Book Rating: ★★★★★ (5/5 stars)
Audio Book Rating: ★★★★☆ (4/5 stars)
Total Rating: ★★★★★ (5/5 stars)
Most people know Howl’s Moving Castle from the 2004 Miyazaki Film. While I was certainly aware of the movie, and had it on my “to-watch” list for many years, I actually had not watched it prior to reading this book. In retrospect, I am glad that I hadn’t, because it only made the book so much better – and much fresher.
Some people might disagree with me on this of course, but personally I liked the book way more than the movie, which is true with many stories, but I wanted to state that right away.
Don’t get me wrong, the movie is wonderful on its own. One recommendation I heard was to think of the book as Sophie’s point-of-view and the movie as Howl’s point-of-view, and that serves as a great analysis between the two.
The book, especially when narrated by Jenny Sterlin, shows a story of a whiny wizard who gets whipped into line by a young-turned-old woman who has little confidence in herself. Imagine a young man throwing fits over ever possible scenario, not the smooth “sexy” fellow represented by the movie (I mean, Christian Bale as Howl…come on!): this is the true Howl, and the Howl that Sophie sees.
A whimsical world follows Sophie through her adventures with Howl, Calcifer, Michael (whom Mikhal replaced in the movie), her sisters, a scary scarecrow, and a dog-man. The witch of the waste and her demon are sinister villains who haunt the landscape. It leaves much of the world to the reader’s imagination though: doors connecting to our world, steampunk elements flowing through the landscape, and bustling cities. No wonder Miyazaki took some creative liberty with airships and other technology, because there’s no reason those pieces of equipment couldn’t exist.
Dianna Wynne Jones creates a wonderful story that I didn’t want to put down (or, stop listening to) leaving hints along the way. In the end, all the pieces of the puzzle come together seamlessly, leaving no stone overturned in Sophie’s adventure to find herself.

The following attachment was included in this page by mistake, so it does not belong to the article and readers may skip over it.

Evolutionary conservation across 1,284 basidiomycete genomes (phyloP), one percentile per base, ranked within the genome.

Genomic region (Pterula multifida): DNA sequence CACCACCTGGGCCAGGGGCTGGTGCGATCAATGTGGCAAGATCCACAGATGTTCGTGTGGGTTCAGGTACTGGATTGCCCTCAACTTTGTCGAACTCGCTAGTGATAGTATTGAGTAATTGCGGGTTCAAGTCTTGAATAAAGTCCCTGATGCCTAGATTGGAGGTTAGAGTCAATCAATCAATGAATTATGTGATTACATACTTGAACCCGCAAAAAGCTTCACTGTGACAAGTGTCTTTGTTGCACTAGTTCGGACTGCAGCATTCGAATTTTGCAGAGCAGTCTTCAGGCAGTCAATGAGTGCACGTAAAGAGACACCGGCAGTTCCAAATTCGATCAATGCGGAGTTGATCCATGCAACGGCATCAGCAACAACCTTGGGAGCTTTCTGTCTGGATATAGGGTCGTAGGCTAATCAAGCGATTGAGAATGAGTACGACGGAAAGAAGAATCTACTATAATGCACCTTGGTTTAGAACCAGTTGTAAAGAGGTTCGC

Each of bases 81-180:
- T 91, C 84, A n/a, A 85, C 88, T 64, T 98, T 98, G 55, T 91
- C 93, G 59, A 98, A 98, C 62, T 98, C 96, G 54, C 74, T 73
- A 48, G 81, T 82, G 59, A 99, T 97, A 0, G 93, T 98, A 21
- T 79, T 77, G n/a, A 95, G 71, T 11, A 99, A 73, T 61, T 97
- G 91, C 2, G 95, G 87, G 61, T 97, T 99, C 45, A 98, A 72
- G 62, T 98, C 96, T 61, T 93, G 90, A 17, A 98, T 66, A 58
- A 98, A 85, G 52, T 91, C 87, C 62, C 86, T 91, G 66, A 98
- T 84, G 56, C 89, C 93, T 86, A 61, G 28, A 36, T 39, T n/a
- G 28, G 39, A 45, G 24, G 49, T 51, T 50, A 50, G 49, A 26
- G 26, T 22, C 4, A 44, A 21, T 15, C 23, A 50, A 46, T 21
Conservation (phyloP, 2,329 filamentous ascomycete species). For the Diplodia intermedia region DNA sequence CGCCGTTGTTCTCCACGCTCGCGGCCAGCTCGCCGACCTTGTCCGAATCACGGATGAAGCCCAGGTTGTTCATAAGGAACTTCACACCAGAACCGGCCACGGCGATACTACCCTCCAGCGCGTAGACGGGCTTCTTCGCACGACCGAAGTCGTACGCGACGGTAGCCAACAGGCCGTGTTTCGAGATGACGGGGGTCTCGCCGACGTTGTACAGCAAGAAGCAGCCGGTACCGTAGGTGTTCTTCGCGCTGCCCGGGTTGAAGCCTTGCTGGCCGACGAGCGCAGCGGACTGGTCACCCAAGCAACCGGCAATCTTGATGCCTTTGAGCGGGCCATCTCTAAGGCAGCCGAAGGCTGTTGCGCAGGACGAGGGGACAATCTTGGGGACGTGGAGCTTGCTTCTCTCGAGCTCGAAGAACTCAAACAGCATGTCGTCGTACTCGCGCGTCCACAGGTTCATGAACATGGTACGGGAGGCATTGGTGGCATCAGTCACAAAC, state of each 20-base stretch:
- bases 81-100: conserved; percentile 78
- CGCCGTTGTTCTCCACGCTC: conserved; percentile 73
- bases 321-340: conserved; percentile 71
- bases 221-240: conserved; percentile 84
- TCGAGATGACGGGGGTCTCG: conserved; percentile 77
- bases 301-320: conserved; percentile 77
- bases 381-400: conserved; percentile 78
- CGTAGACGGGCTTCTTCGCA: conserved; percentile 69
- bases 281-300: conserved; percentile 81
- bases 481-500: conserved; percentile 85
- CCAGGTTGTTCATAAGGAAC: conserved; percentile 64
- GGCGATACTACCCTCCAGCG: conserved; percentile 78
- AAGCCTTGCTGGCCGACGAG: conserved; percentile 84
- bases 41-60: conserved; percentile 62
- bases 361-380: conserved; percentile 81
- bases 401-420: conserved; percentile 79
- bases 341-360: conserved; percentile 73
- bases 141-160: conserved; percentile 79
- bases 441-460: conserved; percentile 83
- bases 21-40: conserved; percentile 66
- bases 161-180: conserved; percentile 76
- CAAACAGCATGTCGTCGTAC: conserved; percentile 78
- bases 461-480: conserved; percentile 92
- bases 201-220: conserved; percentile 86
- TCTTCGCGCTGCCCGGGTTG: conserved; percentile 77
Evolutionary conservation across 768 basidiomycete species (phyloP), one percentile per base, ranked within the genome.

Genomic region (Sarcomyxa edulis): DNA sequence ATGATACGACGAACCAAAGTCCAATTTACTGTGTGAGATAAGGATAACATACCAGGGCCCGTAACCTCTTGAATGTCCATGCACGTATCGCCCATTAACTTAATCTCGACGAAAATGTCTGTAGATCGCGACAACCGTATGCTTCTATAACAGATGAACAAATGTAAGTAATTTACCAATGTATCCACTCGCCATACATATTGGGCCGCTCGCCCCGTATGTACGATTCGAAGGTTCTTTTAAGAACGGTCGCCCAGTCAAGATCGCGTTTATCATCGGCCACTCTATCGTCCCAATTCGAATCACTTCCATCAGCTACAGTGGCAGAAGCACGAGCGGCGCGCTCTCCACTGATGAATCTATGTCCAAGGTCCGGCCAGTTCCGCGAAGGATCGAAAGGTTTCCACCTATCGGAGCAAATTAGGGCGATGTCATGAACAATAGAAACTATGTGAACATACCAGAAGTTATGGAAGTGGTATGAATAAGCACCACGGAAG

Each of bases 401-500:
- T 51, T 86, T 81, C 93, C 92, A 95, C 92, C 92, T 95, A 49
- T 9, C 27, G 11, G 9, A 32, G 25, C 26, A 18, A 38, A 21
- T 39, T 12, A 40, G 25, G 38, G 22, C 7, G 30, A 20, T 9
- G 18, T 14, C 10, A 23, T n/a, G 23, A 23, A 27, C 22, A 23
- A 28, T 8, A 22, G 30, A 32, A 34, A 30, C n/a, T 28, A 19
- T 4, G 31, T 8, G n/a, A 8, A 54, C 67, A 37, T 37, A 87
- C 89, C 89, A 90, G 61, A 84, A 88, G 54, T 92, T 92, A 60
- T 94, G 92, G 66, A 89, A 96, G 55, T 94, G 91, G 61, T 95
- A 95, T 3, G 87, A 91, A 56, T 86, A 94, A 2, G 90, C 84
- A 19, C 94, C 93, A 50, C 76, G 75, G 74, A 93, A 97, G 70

I think what makes the book so much better than the movie is Sophie’s autonomy. Her jealousy of Howl with other girls is slowly building in the background, while she focuses on forcing herself into the life of the castle. While these elements of Sophie survive in the movie, many of her motivations are around protecting Howl…not others. Sophie is selfless and relentless, and the book is a jewel at showing thos.
So, if you look at the tale between these two lenses, you’ll enjoy both the book and the movie. For while the book is about Sophie, the movie is about Howl…and how he would ultimately see himself: a hero.
Although, that notion would just cause Sophie to laugh!
What’s it about?
Sophie has the great misfortune of being the eldest of three daughters, destined to fail miserably should she ever leave home to seek her fate. But when she unwittingly attracts the ire of the Witch of the Waste, Sophie finds herself under a horrid spell that transforms her into an old lady. Her only chance at breaking it lies in the ever-moving castle in the hills: the Wizard Howl’s castle. To untangle the enchantment, Sophie must handle the heartless Howl, strike a bargain with a fire demon, and meet the Witch of the Waste head-on. Along the way, she discovers that there’s far more to Howl—and herself—than first meets the eye.